Order allows felony arrests
LAPD can nab deportees who re-enter U.S.

By Dan Laidman, Staff Writer

A long-standing order designed to restrict Los Angeles police from enforcing immigration laws does not bar officers from pursuing deported felons who have re-entered the country, Assistant Police Chief George Gascon told the Police Commission on Tuesday.
The interpretation of Special Order 40 - the 27-year-old policy that prohibits officers from arresting people for illegally entering the country and from investigating a person's immigration status - comes as Los Angeles Police Department leaders get ready to finalize a department directive on how officers should interpret the order's restrictions.

"We deal with violent felons who are wanted, regardless of what their immigration status is," Gascon told the new Police Commission. "We have always acted upon information regarding this very specific population."

While Gascon said Tuesday that the department does not plan to change the order, the issue has been controversial in the Latino community, with some believing clarification efforts could loosen the order's protections for immigrants and lead to racial or ethnic profiling by officers.

"How do you make sure that the policy doesn't spill into other abuses?" said Linton Joaquin of the National Immigration Law Center. "Our concerns are that the department not get into the business of immigration enforcement."

The discussion also comes amid increasing regional and national debate about immigration as some Orange County police agencies have moved toward immigration enforcement and the U.S. House of Representatives recently passed strict new laws.

Francisco Rivera, president of the National Central American Roundtable, asked the Police Commission to "postpone the adoption of the clarification because of the climate of fear" generated by actions like those in Orange County and Congress.

He also called for a thorough accounting of contacts between the LAPD and federal immigration authorities.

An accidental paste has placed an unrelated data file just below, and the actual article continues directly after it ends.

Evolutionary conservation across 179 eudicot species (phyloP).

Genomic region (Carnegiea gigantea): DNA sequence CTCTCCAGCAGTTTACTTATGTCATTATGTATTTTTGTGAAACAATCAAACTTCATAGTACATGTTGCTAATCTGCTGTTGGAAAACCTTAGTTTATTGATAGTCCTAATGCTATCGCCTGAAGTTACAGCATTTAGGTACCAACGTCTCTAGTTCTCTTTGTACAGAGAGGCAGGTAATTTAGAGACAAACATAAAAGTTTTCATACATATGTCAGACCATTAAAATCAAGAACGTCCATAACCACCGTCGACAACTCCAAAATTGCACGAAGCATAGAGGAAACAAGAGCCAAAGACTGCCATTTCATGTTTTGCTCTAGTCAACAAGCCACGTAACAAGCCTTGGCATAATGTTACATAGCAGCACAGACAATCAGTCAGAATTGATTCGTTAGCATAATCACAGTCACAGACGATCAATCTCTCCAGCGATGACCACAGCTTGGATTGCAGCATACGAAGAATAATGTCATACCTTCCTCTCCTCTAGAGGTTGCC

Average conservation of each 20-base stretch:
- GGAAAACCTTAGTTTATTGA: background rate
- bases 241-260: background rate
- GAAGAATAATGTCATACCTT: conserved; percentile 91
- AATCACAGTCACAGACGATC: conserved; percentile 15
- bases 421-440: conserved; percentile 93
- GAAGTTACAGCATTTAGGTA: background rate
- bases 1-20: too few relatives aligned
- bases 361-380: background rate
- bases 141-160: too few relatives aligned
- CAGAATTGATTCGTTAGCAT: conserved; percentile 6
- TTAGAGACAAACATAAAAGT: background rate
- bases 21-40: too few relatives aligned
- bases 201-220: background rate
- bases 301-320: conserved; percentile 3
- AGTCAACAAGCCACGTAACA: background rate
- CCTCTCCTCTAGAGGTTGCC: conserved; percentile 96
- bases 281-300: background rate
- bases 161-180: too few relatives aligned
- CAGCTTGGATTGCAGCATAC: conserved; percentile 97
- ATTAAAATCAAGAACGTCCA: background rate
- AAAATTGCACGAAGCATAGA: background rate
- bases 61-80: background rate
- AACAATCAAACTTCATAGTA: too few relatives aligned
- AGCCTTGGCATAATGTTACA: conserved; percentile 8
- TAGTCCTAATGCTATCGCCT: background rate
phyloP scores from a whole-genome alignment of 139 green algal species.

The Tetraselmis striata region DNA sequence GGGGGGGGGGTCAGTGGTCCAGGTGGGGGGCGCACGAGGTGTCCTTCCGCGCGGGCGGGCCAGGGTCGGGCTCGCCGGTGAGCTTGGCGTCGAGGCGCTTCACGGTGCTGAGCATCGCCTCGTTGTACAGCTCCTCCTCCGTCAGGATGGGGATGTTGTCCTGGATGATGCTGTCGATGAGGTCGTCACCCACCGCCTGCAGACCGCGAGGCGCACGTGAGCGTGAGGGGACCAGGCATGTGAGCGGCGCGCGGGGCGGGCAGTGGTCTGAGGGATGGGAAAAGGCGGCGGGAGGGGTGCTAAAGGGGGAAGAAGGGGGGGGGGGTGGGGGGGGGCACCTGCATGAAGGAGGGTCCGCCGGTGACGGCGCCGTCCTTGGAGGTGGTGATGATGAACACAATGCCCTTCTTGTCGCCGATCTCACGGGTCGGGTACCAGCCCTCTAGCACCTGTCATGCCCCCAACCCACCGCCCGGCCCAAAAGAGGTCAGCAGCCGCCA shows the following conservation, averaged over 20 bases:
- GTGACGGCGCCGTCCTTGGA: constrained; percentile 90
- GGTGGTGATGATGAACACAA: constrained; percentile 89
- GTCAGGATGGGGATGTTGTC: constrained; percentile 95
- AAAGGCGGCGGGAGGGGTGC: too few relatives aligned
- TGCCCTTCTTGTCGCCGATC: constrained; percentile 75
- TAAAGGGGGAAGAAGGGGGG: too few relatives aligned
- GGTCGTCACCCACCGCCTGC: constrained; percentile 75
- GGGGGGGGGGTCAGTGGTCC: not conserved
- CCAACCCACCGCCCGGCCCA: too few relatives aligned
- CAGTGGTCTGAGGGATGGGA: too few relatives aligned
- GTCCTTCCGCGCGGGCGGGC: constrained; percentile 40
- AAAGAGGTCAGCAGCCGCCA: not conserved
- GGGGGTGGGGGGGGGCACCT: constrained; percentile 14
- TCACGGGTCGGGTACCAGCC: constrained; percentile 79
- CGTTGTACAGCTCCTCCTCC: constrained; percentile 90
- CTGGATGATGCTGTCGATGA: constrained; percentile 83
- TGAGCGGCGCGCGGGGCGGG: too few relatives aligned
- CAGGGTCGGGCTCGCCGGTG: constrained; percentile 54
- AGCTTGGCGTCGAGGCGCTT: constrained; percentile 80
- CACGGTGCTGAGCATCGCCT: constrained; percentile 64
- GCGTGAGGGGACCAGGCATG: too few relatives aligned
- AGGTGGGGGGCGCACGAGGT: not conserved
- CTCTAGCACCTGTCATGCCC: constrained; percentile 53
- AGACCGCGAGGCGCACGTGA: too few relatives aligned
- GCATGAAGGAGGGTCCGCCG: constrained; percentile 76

Special Order 40, adopted in 1979, is designed to encourage undocumented immigrants to cooperate in reporting crimes and sharing information.

But the LAPD initiated the current clarification process about a year ago after news media reports said some officers thought the order prohibited them from apprehending deported felons who returned to Los Angeles, Gascon said.

An article from late 2004 by Heather MacDonald, a fellow at the Manhattan Institute, said Special Order 40 "creates a safe haven for illegal criminals" and that officers were being blocked from arresting Mara Salvatrucha gang members.

Gascon said police have actually been able to apprehend such criminals all along and the clarification aims to clear up confusion about all situations in which officers can work with immigration officials.

The original text of Special Order 40 notes that supervisors can notify federal authorities of an arrestee's undocumented status when they have been picked up on suspicion of serious offenses.

Gascon reiterated that Tuesday, and added that in some cases officers can also contact the federal Immigration and Customs Enforcement agency before an arrest.

While that is not mentioned specifically in the order, it is allowed because the LAPD would be checking on those who have federal felony arrest warrants, said Lt. Paul Vernon, a department spokesman.

Neither the LAPD nor Immigration and Customs Enforcement officials had data available Tuesday on the number of local arrestees that have been handed over to the federal agency.

"We do, under certain circumstances, work with the LAPD, but understanding they have certain parameters they're confined to," said Virginia Kice, spokeswoman for the federal immigration agency.

"By far and away, the most common way we would end up taking custody of a case that originated with LAPD would be through the L.A. County jail system," Kice said.

The Police Commission includes Andrea Ordin, a former top federal prosecutor in Los Angeles who worked on the establishment of Special Order 40 in 1979 with then-Chief Daryl Gates.

Ordin said Tuesday that community groups have "legitimate concerns" but, along with her colleagues, she indicated support for the department's overall effort.

Commissioner Alan Skobin said he is grateful that the LAPD is risking criticism in order to clear up rampant confusion.

"This is one of those hot-potato issues where the safe thing would be to leave it alone," he said.

The LAPD has been working with community groups on the clarification and officials plan to consult again before delivering a final draft to the commission for approval in March or April, Gascon said.

Dan Laidman, (213) 978-0390